Manda Bessner, the principal at Mebane Middle School said the school earned a B after several years of earning a D.

“I know that our focus for the last couple years has been on language and literacy development for our students,” she said. “The teachers have stepped up to the plate and provided those opportunities for our students."

Newberry Elementary School received a B, a drop from the A the school received the year before. Principal Pearl Pinson said she wants parents to understand that the score doesn’t factor in learning gains, which have been indicative of growth in past years.

She said she hopes the administration at the school will continue to focus on these new expectations.

“For us, I think the big thing is figuring out the expectations of the new standards,” she said. “Once you’ve had a year to see what the test looks like, that’s going to be a huge help for us in making sure that we’re targeting our instruction for what we need. “

Newberry’s Oakview Middle School earned an A after dropping to a C in the 13-14 school year. Principal Kelly Armstrong said he believes the improvement is a result of the teachers at the school working to align their curriculum with the new standards of the FSA exam.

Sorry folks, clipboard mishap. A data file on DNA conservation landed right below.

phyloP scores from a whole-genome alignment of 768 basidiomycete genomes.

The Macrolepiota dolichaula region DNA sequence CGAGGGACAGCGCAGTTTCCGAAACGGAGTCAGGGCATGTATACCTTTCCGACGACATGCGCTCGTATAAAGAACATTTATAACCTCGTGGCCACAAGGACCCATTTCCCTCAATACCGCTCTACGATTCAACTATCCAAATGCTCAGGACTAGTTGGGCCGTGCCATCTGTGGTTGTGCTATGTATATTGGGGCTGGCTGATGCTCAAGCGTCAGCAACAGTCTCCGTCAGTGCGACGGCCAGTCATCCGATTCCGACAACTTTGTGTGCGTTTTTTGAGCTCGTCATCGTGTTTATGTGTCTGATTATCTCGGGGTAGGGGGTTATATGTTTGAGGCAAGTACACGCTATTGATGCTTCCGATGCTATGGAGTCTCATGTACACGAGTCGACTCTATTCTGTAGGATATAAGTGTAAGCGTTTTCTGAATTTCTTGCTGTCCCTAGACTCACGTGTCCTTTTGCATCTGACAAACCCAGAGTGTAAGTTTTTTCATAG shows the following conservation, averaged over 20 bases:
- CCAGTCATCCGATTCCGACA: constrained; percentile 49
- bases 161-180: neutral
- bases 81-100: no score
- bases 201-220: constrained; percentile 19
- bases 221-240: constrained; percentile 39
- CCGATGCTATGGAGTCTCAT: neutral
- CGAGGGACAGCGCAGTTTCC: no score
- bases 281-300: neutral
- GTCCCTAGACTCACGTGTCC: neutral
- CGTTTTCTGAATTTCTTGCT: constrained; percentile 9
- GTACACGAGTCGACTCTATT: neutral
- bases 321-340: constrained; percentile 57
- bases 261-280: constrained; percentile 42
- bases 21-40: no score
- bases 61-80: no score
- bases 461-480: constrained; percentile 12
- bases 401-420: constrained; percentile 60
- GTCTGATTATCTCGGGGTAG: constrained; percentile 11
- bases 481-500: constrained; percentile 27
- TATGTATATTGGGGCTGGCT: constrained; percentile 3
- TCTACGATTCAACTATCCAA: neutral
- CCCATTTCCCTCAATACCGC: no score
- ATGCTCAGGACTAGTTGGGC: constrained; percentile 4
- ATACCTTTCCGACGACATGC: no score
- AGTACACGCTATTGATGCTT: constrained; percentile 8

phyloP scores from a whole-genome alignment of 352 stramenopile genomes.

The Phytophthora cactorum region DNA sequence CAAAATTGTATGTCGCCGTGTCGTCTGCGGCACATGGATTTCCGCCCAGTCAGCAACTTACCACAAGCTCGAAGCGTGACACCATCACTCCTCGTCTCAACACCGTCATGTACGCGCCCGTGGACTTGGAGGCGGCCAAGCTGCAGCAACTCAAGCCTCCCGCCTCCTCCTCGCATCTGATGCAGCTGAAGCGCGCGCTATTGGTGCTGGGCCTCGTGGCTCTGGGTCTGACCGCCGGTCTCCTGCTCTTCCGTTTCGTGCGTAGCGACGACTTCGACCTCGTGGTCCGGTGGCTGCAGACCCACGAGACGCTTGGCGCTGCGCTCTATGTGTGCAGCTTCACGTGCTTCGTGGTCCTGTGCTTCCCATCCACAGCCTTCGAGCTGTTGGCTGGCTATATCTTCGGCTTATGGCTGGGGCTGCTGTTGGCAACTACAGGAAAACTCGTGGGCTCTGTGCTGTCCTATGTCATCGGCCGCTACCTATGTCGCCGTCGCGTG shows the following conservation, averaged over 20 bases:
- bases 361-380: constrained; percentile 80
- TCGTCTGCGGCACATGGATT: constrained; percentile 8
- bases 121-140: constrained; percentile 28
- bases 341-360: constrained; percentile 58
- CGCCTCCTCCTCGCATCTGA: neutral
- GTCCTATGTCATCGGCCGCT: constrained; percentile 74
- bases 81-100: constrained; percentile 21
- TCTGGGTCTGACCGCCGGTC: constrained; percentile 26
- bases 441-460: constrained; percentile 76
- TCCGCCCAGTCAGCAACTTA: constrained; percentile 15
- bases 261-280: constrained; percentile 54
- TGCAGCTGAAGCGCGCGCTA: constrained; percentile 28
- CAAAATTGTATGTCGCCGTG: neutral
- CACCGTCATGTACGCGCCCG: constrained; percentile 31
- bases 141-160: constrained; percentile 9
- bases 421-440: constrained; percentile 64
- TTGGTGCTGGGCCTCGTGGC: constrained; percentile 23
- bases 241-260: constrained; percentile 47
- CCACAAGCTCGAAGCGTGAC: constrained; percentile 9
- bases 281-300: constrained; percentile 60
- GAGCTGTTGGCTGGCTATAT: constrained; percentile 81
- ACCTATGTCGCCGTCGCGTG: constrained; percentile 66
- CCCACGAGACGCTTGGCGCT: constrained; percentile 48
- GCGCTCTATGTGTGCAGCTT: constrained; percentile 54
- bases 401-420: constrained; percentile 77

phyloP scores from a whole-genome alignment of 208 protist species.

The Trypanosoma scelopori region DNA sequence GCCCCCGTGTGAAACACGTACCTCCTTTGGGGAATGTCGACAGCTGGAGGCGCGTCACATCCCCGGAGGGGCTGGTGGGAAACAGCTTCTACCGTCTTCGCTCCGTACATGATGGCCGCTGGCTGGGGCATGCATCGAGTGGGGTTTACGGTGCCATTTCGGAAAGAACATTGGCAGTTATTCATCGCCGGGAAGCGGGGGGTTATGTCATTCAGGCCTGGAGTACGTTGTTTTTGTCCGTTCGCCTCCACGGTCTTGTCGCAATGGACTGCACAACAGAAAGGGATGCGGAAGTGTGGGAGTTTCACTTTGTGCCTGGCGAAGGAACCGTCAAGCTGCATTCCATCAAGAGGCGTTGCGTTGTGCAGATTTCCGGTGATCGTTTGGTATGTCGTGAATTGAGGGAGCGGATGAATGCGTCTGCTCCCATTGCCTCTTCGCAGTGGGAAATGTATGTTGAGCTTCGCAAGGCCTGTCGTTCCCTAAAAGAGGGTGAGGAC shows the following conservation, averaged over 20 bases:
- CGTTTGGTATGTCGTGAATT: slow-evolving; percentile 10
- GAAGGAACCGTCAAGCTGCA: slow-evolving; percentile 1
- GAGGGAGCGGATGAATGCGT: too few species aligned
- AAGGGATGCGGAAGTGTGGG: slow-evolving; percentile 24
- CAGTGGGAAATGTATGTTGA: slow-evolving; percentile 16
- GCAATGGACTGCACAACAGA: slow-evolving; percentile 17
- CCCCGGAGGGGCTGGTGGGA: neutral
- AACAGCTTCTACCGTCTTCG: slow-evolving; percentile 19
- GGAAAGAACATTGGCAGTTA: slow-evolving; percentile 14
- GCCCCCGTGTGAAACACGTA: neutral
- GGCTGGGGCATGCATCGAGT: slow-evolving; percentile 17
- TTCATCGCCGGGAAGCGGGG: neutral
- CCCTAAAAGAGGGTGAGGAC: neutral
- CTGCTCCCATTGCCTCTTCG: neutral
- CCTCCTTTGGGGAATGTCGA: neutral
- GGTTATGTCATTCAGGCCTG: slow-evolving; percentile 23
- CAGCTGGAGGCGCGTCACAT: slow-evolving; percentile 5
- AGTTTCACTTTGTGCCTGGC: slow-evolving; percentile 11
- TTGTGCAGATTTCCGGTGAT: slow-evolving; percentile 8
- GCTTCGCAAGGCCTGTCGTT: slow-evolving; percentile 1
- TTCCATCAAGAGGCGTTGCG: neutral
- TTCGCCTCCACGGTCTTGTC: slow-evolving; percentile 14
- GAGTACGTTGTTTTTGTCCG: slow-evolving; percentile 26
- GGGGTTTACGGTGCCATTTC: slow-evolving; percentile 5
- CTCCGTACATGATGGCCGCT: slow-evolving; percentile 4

“I think one of the key parts are just teachers really diving in and knowing this new standard that we are held to, who were either on committees with the district [or through] their own personal research and really working to align what we do here with what the State’s asking us to do,” he said.

Even the principals of schools that received an A, such as Newberry High School (NHS), said they were determined to not become complacent, but rather strive for a higher percentage on the grading scale.

“[The A] stems from quality instruction, quality teachers and staff—motivating students and keeping them engaged to a common goal to be successful on state exams and in life,” NHS principal Ken Purvis said. “I think it’s maintaining the level of expectations. We’ve been fortunate that we’ve earned A’s, and every year we’re still trying to climb the ladder within that A spectrum to get better every year.”

Hawthorne Middle/High School and Shell Elementary both received an F for the 13-14 school year, but improved to a D and C, respectively. As principal of both schools, Libby Hartwell said these grades are frustrating because if anyone were to spend time at either school, he or she would know that it is not an F school.

“We have children who are doing amazing things every day [and] we have teachers doing amazing things everyday,” she said. “The score is based on this one test. There are so many other factors that go into being a good quality school."

She said the protocols put into place at the schools to continue improving include teachers looking at individual student data and making decisions based on what is best for that particular student’s learning style.

That has made a big difference in tracking the data and assessing the best way students can learn, she said.

“We’re not quite there yet, but we’re seeing improvement in the number of kids passing the tests,” she said. “Granted, it’s not as fast as we would like it, but it’s progress nonetheless.”